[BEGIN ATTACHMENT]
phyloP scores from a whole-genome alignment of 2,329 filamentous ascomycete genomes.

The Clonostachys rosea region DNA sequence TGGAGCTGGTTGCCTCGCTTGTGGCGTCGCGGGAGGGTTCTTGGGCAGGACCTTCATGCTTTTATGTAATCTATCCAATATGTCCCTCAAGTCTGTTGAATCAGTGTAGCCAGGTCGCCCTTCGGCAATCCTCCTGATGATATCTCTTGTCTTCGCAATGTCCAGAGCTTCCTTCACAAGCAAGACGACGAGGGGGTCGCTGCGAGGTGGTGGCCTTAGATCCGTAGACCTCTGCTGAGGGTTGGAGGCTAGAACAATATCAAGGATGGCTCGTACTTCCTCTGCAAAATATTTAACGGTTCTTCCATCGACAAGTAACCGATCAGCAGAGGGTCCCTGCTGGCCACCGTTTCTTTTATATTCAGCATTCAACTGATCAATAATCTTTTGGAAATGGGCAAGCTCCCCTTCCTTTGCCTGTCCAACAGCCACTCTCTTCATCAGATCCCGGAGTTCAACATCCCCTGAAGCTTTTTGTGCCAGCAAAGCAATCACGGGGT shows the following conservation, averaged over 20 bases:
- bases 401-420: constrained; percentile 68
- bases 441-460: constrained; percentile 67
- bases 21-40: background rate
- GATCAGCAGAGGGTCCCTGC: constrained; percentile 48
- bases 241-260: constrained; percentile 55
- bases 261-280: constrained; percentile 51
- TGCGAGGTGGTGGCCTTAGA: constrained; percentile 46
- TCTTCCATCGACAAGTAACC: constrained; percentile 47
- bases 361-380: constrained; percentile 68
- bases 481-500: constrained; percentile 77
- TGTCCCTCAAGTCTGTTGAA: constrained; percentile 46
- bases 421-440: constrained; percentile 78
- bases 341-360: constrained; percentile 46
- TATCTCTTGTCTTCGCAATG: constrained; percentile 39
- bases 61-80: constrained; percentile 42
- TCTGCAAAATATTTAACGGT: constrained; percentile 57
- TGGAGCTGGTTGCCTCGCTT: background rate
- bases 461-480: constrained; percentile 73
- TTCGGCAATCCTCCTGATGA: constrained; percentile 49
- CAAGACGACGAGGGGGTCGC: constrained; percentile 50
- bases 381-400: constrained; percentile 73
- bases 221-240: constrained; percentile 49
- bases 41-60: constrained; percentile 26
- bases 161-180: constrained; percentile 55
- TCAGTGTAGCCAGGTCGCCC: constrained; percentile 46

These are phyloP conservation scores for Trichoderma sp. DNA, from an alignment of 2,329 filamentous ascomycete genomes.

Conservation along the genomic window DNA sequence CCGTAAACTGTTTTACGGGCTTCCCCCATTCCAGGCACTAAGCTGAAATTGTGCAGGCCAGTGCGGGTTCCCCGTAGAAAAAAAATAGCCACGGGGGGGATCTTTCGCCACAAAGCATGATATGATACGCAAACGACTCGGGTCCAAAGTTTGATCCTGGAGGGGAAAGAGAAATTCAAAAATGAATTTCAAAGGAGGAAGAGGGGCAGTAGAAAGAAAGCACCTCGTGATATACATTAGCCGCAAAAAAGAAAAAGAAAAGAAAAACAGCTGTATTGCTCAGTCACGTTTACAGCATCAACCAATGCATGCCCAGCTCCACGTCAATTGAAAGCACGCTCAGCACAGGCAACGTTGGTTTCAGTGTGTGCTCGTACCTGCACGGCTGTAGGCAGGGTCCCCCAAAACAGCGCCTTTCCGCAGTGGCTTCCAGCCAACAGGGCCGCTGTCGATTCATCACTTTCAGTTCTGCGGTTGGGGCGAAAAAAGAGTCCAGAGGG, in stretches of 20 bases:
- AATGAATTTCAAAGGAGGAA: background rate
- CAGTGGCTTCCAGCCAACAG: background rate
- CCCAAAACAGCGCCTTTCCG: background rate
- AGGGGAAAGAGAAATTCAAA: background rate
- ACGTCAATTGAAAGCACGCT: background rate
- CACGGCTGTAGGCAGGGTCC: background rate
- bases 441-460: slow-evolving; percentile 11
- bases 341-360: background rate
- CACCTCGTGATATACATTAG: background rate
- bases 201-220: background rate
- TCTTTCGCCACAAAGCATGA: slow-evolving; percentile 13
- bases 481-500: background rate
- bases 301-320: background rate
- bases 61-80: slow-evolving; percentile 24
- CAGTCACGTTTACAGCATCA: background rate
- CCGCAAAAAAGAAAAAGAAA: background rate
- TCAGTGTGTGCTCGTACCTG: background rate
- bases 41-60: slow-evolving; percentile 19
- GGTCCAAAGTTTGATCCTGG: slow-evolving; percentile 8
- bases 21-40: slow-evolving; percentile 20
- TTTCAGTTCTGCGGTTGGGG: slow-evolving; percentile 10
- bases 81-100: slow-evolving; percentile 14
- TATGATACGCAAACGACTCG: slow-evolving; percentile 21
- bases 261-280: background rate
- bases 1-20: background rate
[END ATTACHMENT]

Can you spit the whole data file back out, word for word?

phyloP scores from a whole-genome alignment of 2,329 filamentous ascomycete genomes.

The Clonostachys rosea region DNA sequence TGGAGCTGGTTGCCTCGCTTGTGGCGTCGCGGGAGGGTTCTTGGGCAGGACCTTCATGCTTTTATGTAATCTATCCAATATGTCCCTCAAGTCTGTTGAATCAGTGTAGCCAGGTCGCCCTTCGGCAATCCTCCTGATGATATCTCTTGTCTTCGCAATGTCCAGAGCTTCCTTCACAAGCAAGACGACGAGGGGGTCGCTGCGAGGTGGTGGCCTTAGATCCGTAGACCTCTGCTGAGGGTTGGAGGCTAGAACAATATCAAGGATGGCTCGTACTTCCTCTGCAAAATATTTAACGGTTCTTCCATCGACAAGTAACCGATCAGCAGAGGGTCCCTGCTGGCCACCGTTTCTTTTATATTCAGCATTCAACTGATCAATAATCTTTTGGAAATGGGCAAGCTCCCCTTCCTTTGCCTGTCCAACAGCCACTCTCTTCATCAGATCCCGGAGTTCAACATCCCCTGAAGCTTTTTGTGCCAGCAAAGCAATCACGGGGT shows the following conservation, averaged over 20 bases:
- bases 401-420: constrained; percentile 68
- bases 441-460: constrained; percentile 67
- bases 21-40: background rate
- GATCAGCAGAGGGTCCCTGC: constrained; percentile 48
- bases 241-260: constrained; percentile 55
- bases 261-280: constrained; percentile 51
- TGCGAGGTGGTGGCCTTAGA: constrained; percentile 46
- TCTTCCATCGACAAGTAACC: constrained; percentile 47
- bases 361-380: constrained; percentile 68
- bases 481-500: constrained; percentile 77
- TGTCCCTCAAGTCTGTTGAA: constrained; percentile 46
- bases 421-440: constrained; percentile 78
- bases 341-360: constrained; percentile 46
- TATCTCTTGTCTTCGCAATG: constrained; percentile 39
- bases 61-80: constrained; percentile 42
- TCTGCAAAATATTTAACGGT: constrained; percentile 57
- TGGAGCTGGTTGCCTCGCTT: background rate
- bases 461-480: constrained; percentile 73
- TTCGGCAATCCTCCTGATGA: constrained; percentile 49
- CAAGACGACGAGGGGGTCGC: constrained; percentile 50
- bases 381-400: constrained; percentile 73
- bases 221-240: constrained; percentile 49
- bases 41-60: constrained; percentile 26
- bases 161-180: constrained; percentile 55
- TCAGTGTAGCCAGGTCGCCC: constrained; percentile 46

These are phyloP conservation scores for Trichoderma sp. DNA, from an alignment of 2,329 filamentous ascomycete genomes.

Conservation along the genomic window DNA sequence CCGTAAACTGTTTTACGGGCTTCCCCCATTCCAGGCACTAAGCTGAAATTGTGCAGGCCAGTGCGGGTTCCCCGTAGAAAAAAAATAGCCACGGGGGGGATCTTTCGCCACAAAGCATGATATGATACGCAAACGACTCGGGTCCAAAGTTTGATCCTGGAGGGGAAAGAGAAATTCAAAAATGAATTTCAAAGGAGGAAGAGGGGCAGTAGAAAGAAAGCACCTCGTGATATACATTAGCCGCAAAAAAGAAAAAGAAAAGAAAAACAGCTGTATTGCTCAGTCACGTTTACAGCATCAACCAATGCATGCCCAGCTCCACGTCAATTGAAAGCACGCTCAGCACAGGCAACGTTGGTTTCAGTGTGTGCTCGTACCTGCACGGCTGTAGGCAGGGTCCCCCAAAACAGCGCCTTTCCGCAGTGGCTTCCAGCCAACAGGGCCGCTGTCGATTCATCACTTTCAGTTCTGCGGTTGGGGCGAAAAAAGAGTCCAGAGGG, in stretches of 20 bases:
- AATGAATTTCAAAGGAGGAA: background rate
- CAGTGGCTTCCAGCCAACAG: background rate
- CCCAAAACAGCGCCTTTCCG: background rate
- AGGGGAAAGAGAAATTCAAA: background rate
- ACGTCAATTGAAAGCACGCT: background rate
- CACGGCTGTAGGCAGGGTCC: background rate
- bases 441-460: slow-evolving; percentile 11
- bases 341-360: background rate
- CACCTCGTGATATACATTAG: background rate
- bases 201-220: background rate
- TCTTTCGCCACAAAGCATGA: slow-evolving; percentile 13
- bases 481-500: background rate
- bases 301-320: background rate
- bases 61-80: slow-evolving; percentile 24
- CAGTCACGTTTACAGCATCA: background rate
- CCGCAAAAAAGAAAAAGAAA: background rate
- TCAGTGTGTGCTCGTACCTG: background rate
- bases 41-60: slow-evolving; percentile 19
- GGTCCAAAGTTTGATCCTGG: slow-evolving; percentile 8
- bases 21-40: slow-evolving; percentile 20
- TTTCAGTTCTGCGGTTGGGG: slow-evolving; percentile 10
- bases 81-100: slow-evolving; percentile 14
- TATGATACGCAAACGACTCG: slow-evolving; percentile 21
- bases 261-280: background rate
- bases 1-20: background rate